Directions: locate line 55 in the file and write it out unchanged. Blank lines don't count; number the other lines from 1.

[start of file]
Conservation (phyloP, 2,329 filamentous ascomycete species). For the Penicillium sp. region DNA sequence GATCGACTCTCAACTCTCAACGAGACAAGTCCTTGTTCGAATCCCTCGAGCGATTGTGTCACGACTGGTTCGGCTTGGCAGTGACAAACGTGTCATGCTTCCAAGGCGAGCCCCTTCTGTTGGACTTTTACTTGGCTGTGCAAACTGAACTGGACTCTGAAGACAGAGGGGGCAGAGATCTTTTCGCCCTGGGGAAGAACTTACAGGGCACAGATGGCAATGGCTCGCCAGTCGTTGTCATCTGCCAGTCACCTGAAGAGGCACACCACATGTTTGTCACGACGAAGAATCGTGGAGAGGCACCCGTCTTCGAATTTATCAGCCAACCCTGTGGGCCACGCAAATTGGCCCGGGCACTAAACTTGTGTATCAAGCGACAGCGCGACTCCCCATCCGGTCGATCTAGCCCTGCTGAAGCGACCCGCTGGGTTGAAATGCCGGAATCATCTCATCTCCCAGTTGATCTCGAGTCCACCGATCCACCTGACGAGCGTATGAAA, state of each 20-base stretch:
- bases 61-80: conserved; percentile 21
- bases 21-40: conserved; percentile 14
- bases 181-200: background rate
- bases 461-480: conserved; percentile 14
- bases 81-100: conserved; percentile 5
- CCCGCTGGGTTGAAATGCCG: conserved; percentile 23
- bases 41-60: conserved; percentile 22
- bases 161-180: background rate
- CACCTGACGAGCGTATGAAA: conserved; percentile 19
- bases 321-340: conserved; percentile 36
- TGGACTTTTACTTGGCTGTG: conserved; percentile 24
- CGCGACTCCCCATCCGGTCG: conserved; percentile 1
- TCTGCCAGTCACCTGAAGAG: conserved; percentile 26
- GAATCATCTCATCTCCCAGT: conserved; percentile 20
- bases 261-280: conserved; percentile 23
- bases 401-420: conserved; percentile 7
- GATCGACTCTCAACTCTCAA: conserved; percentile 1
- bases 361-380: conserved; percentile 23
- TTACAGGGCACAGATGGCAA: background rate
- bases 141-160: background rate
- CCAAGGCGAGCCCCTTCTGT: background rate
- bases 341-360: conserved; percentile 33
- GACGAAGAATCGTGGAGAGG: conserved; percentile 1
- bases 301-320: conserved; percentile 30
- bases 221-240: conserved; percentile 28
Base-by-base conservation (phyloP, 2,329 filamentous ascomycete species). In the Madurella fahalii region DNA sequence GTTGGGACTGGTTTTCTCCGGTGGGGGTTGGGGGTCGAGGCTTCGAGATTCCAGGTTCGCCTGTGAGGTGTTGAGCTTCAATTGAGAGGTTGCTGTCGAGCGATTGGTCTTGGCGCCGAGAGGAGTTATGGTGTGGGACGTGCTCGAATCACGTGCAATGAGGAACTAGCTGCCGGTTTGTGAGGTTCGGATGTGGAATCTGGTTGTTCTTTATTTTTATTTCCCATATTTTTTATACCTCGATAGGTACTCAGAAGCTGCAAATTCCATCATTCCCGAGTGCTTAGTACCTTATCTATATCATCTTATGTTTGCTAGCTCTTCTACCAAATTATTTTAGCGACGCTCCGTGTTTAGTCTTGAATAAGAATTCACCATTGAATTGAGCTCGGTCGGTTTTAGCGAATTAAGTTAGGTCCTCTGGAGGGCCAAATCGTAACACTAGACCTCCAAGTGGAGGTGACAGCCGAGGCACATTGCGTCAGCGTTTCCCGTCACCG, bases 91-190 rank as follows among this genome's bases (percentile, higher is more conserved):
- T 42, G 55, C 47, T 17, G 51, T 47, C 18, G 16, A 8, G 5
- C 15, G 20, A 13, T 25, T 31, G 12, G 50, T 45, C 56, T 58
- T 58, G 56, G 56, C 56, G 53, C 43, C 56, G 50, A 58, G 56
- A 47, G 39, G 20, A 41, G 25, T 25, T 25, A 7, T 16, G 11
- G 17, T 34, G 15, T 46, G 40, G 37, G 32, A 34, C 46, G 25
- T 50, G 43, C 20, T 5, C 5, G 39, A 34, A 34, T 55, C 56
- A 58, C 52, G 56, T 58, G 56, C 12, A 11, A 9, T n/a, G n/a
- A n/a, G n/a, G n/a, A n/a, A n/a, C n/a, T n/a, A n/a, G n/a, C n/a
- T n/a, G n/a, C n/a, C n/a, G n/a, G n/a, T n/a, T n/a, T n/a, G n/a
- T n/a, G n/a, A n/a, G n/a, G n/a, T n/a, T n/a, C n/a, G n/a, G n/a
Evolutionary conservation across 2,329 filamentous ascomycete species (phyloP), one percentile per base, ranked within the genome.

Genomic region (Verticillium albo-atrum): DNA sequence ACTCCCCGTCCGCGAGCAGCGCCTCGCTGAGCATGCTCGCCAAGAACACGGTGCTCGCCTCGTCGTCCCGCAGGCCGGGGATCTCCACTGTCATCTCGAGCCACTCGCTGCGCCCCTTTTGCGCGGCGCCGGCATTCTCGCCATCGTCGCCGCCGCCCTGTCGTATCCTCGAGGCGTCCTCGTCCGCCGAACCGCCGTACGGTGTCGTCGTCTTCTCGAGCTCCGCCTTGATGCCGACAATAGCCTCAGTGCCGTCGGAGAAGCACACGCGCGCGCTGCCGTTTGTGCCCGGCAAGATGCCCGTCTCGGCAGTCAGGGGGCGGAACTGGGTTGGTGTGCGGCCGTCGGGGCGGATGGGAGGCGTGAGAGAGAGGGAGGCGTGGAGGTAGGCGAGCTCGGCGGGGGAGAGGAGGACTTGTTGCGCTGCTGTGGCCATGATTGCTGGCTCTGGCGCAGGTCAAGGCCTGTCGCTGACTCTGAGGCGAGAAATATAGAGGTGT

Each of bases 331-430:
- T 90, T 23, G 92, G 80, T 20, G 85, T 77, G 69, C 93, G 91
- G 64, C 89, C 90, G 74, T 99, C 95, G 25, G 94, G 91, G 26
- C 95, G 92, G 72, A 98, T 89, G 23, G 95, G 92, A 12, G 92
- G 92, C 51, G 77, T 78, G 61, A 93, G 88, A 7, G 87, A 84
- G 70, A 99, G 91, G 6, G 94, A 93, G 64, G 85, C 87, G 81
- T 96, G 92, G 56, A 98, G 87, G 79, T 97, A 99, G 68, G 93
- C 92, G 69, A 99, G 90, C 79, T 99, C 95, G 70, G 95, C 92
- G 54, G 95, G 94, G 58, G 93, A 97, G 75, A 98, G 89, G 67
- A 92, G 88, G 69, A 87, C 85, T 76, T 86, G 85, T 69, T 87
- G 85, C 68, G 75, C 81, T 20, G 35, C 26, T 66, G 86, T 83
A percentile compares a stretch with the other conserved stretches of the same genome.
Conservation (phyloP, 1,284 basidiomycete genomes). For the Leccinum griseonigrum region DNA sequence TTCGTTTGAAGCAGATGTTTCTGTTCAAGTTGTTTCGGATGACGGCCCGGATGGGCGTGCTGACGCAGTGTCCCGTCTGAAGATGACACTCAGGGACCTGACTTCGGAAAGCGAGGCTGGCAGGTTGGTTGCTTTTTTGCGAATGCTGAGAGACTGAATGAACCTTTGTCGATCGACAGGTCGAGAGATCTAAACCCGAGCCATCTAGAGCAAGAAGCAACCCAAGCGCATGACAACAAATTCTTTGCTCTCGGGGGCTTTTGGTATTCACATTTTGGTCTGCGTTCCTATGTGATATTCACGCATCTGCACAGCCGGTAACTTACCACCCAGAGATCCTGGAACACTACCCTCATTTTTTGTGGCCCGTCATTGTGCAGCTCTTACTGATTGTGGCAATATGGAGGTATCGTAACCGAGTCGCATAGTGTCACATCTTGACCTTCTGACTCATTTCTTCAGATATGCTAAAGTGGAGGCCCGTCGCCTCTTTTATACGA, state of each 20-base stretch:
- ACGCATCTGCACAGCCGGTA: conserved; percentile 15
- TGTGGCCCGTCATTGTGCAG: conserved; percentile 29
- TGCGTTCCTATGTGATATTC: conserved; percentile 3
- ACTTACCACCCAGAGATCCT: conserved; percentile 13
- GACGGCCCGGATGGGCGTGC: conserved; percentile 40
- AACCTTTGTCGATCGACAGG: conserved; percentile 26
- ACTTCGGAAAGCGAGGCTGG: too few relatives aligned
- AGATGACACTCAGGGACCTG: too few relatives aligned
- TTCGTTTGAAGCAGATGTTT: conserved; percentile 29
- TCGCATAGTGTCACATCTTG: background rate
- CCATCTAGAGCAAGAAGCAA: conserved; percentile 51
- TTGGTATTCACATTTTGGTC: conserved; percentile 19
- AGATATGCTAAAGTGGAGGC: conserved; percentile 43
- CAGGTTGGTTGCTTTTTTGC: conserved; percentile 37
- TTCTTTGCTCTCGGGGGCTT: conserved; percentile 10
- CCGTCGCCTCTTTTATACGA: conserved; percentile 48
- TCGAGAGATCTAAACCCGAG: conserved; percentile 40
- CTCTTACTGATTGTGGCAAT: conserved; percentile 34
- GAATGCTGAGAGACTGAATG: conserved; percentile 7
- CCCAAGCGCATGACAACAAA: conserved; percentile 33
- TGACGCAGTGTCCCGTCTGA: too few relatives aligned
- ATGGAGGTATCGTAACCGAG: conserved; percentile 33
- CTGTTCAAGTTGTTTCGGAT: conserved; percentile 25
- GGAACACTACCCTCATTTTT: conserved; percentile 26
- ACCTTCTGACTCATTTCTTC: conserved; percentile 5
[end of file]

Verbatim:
- TGCGTTCCTATGTGATATTC: conserved; percentile 3